“He’s been a tremendous asset to us on many levels,” Superintendent of Schools Dr. Jack Zamary said of Connolly. “He’s incredibly knowledgeable, having experience in both municipal government and with boards of education. He’s really professional and has brought us a wealth of good ideas.”
Connolly, who is under contract through January, plans to help with the hiring process, then to assist the new finance director through the transition once a long term hire is found. This includes payroll, budgeting, the administration of state and federal grants, labor contracts, accounts payable and billing.
“We handle the business of education,” Connolly said of the position.
The keys to the castle
Connolly and Zamary recently sat at a round table in Connolly’s office to go over budget documents.
“We’re trying to reformat the budget so it’s more understandable, both to the Board of Education and the public at large,” Connolly said. “With the new format, in about 10 minutes one can understand the budget and the shifts taking place. At the same time, there will be a lot of detail.”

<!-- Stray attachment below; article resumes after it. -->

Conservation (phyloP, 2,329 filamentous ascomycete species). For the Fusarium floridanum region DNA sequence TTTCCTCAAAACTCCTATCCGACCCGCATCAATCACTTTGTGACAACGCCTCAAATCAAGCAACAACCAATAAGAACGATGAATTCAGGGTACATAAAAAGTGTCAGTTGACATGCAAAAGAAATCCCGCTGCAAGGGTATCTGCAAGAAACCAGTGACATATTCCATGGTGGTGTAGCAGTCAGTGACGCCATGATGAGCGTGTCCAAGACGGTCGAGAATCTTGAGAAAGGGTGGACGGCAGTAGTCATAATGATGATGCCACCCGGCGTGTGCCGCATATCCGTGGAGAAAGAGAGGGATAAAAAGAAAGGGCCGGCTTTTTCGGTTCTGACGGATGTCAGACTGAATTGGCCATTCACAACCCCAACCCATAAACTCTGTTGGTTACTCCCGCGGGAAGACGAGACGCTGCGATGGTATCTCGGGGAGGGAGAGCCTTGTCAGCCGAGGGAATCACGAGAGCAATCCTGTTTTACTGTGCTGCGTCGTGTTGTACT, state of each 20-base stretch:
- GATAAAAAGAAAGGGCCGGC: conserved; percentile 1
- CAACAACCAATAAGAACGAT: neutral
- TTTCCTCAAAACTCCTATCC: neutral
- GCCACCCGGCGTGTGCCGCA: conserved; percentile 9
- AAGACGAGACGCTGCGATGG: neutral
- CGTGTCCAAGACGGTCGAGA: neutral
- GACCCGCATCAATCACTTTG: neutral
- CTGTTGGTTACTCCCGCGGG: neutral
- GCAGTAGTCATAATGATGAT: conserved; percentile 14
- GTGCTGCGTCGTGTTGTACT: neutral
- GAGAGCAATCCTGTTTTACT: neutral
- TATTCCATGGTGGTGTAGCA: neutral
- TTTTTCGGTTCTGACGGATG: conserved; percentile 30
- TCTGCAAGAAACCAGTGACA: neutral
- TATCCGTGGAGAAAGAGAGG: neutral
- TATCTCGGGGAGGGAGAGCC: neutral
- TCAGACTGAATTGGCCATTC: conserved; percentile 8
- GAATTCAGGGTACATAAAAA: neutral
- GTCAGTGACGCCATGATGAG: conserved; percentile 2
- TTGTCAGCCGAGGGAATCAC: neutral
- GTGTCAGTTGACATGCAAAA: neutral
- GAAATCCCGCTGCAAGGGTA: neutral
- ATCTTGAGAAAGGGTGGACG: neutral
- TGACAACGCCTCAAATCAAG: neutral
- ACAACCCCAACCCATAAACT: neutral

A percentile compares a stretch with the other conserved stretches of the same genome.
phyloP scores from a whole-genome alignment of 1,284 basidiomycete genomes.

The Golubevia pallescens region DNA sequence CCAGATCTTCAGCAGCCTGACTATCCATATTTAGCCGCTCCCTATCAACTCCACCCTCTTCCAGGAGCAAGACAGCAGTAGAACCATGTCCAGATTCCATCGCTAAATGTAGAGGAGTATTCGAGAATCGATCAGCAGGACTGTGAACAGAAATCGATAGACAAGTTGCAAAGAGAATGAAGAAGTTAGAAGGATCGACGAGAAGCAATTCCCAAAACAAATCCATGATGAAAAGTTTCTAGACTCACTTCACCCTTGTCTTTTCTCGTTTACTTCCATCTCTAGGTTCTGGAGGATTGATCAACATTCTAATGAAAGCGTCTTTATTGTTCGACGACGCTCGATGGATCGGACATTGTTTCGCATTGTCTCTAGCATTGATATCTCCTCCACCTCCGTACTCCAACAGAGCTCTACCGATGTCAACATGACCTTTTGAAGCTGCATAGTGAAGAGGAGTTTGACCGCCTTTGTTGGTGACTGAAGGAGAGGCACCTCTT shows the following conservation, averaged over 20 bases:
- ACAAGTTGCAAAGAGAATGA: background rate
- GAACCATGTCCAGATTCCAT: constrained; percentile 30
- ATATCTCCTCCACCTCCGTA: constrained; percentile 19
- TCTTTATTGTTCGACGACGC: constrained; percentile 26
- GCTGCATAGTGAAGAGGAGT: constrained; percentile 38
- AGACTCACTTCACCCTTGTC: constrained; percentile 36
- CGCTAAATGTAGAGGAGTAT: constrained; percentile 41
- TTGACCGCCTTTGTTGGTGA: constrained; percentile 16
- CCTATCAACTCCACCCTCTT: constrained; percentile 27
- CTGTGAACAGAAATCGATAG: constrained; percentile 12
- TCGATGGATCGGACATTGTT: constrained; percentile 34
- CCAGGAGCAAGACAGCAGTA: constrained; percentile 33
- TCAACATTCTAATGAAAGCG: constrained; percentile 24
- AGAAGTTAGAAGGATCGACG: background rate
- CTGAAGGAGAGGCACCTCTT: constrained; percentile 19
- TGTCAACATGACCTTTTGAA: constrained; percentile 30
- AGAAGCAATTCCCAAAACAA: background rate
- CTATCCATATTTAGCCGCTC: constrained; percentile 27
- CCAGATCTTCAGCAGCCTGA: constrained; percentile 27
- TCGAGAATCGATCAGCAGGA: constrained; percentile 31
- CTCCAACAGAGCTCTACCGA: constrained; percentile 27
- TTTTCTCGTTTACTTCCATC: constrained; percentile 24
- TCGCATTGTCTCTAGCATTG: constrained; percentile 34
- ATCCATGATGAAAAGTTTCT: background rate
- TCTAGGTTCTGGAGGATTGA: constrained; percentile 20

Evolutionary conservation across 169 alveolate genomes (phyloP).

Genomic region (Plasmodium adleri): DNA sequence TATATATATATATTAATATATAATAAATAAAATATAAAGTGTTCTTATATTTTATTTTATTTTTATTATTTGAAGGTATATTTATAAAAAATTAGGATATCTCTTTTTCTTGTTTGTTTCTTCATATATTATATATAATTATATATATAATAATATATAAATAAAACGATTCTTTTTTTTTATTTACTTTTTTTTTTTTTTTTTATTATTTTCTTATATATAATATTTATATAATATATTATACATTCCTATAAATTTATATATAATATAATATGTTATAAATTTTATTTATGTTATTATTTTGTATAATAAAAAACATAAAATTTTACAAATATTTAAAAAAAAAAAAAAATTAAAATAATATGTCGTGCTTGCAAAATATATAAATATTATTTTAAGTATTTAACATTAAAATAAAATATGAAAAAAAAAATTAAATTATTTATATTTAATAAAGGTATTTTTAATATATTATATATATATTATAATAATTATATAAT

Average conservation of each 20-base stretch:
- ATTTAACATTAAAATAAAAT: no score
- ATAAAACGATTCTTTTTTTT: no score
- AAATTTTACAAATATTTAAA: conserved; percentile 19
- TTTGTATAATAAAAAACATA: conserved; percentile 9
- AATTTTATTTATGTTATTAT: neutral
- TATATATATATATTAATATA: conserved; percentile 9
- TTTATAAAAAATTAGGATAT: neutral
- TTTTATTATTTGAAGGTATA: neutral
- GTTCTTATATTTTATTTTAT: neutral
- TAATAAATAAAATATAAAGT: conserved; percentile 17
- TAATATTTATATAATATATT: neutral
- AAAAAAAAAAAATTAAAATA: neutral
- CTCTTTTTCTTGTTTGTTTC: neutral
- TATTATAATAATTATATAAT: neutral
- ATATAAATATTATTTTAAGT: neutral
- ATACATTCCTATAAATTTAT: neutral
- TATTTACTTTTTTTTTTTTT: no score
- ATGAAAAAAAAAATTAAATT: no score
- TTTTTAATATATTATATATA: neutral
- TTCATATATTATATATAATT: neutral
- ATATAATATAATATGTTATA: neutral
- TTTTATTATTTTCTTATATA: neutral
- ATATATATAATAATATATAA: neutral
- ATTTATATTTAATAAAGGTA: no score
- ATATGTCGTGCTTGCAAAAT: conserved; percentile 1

Budget sheets will show a line item’s current amount, actual expenditures for the prior year, the adopted budget, the proposed dollar change and percentage, and a bottom line with totals.
“This is an Excel spreadsheet,” Connolly said. “The backup will be our financials. A three page summary will equal what’s in the Excel spreadsheet. It’s followed by what we call ‘the keys to the castle,’ how to read it.”
The budget will explain what a program is and what building it is held in. Each expense, such as life insurance, will have a numerical object code to make it easier to find line items for it within the budget.
The superintendent will present his budget proposal for 2020-21 on Dec. 16, but Connolly already walked Board of Education members through the new budget format at a recent board meeting.
First Selectman Ken Kellogg said town officials had great communication with Connolly, while closing the deficit in the school board’s 2018-19 budget together.
“My finance director has only said good things about him and that he worked in a collaborative way,” Kellogg said. “We appreciate his professionalism and transparency.”